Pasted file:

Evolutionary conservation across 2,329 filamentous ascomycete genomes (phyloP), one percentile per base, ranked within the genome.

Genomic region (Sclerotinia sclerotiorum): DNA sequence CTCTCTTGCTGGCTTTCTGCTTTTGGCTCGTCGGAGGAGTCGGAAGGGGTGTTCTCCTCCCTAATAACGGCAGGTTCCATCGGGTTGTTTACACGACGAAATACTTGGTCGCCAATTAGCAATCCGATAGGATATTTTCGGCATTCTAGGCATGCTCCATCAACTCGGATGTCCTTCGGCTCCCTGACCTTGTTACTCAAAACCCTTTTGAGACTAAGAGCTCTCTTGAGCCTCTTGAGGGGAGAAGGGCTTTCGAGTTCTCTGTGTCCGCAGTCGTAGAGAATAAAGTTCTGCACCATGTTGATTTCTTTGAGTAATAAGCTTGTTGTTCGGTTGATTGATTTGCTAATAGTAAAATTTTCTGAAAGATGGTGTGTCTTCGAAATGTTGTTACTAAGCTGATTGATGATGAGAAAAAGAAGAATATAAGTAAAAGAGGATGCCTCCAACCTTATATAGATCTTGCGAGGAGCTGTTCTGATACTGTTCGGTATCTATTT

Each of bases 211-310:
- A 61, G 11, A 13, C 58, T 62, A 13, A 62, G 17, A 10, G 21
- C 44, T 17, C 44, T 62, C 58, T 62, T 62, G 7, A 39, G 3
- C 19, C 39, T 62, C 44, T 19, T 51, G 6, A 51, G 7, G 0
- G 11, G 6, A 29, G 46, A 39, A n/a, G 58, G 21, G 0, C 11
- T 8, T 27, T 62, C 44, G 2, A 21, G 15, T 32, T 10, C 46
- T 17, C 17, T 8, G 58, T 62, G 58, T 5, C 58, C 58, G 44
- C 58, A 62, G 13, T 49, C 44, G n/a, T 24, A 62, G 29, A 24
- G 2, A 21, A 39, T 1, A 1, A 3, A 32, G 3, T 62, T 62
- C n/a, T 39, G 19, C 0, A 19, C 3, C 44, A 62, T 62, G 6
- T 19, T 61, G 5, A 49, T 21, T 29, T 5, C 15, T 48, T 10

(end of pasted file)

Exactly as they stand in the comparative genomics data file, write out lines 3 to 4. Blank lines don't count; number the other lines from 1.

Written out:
Each of bases 211-310:
- A 61, G 11, A 13, C 58, T 62, A 13, A 62, G 17, A 10, G 21